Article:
A solidarity campaign with the 26 prosecuted workers of the Alexandria Shipyard company has been receiving worldwide support. Major labour and trade unions and parliamentary leaders in Egypt, the United States, the United Kingdom, and Ireland signed the petition calling for the release of the shipyard workers.
The campaign argues that the shipyard workers, currently investigated by military prosecution, are civilians. Thereby, they should be tried in a civilian court. The campaign also states that there is no law or article in the constitution that criminalises peaceful protests.
The workers staged a sit-in from 22 to 23 of May at the Alexandria port, protesting work conditions.
They demanded the payment of bonuses, which the company refused to pay, including profit shares for the past four years, permanent contracts for 36 temporary workers, who should have already received them by law, and health insurance. The workers also demanded the dismissal of the company’s general manager, as well as restarting production of stalled lines of the yard, and allowing workers to receive promised promotions.
They demonstrated against the deteriorated pay, as well as inadequate safety and health care procedures in the company.
On 24 May, the company’s administration refused to meet the demands. They imposed a lockout by security forces, and all productions and services at the yard were brought to a halt.
On 25 May, 26 of the protestors were shocked to receive a summons by military prosecutors. Explained by Mohamed Awad, a lawyer from the Egyptian Center for Economic and Social Rights (ECESR) who is representing the workers, the Alexandria Shipyard was originally established as a state-owned facility in the 1970s, but the Ministry of Defence took over the factory in 2007. That is why the workers were summoned in front of a military court.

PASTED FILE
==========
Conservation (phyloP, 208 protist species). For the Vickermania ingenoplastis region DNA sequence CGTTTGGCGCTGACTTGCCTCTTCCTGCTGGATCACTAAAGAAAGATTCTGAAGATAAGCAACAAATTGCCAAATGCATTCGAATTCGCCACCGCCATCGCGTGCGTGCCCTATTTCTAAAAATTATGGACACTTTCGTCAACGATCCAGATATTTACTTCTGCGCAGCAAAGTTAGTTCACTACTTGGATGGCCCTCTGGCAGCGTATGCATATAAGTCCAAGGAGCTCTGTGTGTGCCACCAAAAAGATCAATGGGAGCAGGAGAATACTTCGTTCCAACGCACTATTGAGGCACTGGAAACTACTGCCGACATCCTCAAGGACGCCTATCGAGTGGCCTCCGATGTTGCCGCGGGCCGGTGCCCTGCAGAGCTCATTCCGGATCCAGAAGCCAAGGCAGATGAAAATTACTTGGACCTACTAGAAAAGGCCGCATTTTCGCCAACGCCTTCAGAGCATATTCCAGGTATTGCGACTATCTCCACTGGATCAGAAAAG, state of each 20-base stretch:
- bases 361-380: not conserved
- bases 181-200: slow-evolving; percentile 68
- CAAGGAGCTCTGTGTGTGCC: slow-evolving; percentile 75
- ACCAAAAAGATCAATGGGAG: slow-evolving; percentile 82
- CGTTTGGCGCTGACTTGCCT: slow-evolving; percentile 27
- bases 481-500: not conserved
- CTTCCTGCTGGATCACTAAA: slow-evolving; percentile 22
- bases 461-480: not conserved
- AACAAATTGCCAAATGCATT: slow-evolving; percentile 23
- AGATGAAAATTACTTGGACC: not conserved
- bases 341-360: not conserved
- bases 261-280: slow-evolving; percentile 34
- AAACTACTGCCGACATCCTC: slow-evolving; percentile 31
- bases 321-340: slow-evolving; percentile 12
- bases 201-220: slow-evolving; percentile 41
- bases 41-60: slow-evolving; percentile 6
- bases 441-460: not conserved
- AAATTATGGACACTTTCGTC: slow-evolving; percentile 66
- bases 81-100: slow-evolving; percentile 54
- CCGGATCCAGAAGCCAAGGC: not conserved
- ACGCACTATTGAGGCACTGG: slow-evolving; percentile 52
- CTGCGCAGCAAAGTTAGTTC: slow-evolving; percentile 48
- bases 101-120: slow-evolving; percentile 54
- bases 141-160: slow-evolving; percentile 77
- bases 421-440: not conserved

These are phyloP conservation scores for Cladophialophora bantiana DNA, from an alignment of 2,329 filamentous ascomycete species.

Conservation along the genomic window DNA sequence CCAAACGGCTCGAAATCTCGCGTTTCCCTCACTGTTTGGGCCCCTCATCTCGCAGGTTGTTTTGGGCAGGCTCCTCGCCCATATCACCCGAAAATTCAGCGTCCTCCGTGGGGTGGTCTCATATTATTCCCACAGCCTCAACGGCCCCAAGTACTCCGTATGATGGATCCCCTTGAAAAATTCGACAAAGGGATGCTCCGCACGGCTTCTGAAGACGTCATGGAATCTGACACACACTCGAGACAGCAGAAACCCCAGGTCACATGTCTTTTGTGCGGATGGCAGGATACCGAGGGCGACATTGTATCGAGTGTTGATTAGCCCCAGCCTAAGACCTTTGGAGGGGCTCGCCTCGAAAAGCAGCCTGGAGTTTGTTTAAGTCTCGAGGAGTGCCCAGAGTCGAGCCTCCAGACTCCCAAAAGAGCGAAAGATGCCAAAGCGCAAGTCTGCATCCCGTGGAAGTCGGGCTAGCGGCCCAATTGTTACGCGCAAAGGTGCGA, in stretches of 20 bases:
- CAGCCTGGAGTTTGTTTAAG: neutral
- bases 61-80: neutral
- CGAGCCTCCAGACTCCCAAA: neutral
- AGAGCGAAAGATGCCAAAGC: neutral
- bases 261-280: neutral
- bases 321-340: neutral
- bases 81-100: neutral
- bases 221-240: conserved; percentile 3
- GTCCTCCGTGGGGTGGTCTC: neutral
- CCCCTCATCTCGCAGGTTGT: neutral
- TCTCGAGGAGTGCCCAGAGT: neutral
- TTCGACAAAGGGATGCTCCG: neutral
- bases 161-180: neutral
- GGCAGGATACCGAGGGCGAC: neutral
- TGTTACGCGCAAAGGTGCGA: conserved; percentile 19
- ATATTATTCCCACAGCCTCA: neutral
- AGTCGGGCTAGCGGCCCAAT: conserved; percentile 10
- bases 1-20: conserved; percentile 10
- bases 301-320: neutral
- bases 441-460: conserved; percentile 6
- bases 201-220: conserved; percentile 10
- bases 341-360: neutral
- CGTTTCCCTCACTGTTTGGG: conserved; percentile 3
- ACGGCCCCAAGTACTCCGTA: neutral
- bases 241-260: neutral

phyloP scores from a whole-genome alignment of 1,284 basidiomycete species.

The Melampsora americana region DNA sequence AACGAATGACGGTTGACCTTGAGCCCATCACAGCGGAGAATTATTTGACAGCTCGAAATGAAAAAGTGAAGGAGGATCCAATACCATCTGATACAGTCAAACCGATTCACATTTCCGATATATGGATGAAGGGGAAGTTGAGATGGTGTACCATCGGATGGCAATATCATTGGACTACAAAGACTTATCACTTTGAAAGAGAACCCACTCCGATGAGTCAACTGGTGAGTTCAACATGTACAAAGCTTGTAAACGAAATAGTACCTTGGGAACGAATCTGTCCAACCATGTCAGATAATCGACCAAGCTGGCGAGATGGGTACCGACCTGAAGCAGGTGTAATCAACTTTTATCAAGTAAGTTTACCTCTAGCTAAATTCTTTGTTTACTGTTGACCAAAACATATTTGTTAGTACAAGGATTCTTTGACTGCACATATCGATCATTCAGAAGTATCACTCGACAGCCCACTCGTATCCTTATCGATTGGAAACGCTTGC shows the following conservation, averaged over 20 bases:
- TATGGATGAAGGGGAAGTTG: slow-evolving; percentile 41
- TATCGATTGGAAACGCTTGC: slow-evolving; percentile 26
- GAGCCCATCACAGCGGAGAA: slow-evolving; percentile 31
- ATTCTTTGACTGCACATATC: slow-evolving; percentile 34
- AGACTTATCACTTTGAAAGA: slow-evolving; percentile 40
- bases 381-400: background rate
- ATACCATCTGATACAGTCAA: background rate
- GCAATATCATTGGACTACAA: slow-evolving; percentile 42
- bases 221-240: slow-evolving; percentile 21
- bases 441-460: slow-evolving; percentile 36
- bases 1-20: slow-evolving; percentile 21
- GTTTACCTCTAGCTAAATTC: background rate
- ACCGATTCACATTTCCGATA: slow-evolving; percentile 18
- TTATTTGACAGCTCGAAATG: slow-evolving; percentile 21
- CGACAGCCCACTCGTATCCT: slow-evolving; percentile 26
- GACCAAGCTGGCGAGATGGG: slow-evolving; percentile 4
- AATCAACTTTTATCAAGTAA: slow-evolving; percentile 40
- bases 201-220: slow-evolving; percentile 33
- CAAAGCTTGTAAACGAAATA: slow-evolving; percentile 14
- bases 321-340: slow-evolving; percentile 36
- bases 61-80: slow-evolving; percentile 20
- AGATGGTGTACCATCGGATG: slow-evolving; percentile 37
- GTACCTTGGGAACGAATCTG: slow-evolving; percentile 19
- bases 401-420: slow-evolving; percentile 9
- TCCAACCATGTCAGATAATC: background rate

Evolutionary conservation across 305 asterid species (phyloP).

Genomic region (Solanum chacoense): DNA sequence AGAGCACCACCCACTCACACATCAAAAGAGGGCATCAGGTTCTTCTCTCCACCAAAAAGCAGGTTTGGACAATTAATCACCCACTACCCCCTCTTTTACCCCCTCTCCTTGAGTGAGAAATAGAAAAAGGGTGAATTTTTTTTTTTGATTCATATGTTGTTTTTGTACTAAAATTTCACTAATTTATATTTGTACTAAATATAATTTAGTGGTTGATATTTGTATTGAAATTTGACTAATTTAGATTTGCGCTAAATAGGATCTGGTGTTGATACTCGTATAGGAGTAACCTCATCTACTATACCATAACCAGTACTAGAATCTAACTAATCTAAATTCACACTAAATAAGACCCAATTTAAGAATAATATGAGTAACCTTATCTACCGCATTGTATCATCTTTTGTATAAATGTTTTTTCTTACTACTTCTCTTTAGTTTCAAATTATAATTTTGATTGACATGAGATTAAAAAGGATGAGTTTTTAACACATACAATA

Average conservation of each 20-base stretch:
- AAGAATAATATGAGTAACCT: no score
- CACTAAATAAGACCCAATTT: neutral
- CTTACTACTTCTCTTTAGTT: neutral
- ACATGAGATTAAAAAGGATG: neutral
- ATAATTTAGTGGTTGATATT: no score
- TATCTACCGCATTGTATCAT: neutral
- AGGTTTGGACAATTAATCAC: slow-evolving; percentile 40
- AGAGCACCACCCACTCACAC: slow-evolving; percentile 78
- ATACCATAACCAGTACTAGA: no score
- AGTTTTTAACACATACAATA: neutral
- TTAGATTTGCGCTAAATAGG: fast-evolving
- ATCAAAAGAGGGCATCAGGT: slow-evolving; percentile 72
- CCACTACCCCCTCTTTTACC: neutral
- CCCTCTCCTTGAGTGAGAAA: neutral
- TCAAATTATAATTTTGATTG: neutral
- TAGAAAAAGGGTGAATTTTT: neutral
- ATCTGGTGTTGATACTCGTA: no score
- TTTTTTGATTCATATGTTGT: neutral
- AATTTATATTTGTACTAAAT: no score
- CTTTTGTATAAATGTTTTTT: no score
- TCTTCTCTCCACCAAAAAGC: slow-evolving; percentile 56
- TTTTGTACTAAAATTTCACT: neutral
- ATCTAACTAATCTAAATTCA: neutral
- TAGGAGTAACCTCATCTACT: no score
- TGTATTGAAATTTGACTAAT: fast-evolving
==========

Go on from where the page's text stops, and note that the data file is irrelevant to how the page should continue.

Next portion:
Awad said that the employees were arrested for preventing other workers from doing their job, as well as halting production. The accusations were defined under Article 5 of the Constitution, which states that any employee facing one of these charges─instigating strikes, delaying production, or preventing others from working─is to be presented and tried in front of court.
“The workers were accused of instigating strikes, obstructing production, and preventing other workers from pursuing their work,” Awad told Daily New Egypt. He said that the workers insisted that they did not participate in any work obstruction.
On 27 May, the Dockers Federation issued a statement “condemning the repression, abuse, imprisonment, and military prosecution suffered by workers at the Alexandria Shipyard company for simply demanding improved living conditions.”
Out of the 26 workers on military trial, 13 men and one woman have handed themselves in and have been attending the court’s hearings in Alexandria. However, the woman was later discharged on bail.
The remaining 12 workers have not appeared before the court yet, Awad stated. According to the ECESR, the rest of workers did not hand themselves in when they saw their fellow workers arrested and imprisoned across different prisons.
Suzanne Nada, an Alexandria-based lawyer for ECESR, said: “Although the company falls under the authority of the Ministry of Defence, the case is a military trial under Article 5 of the Constitution. However, this does not change the fact that the workers of the shipyard are Egyptian civilians.”
Up to this day, ten labour and professional unions, nine political parties and political movements, and nine human rights organisations and groups signed a petition entitled “Against the military trials of the workers”.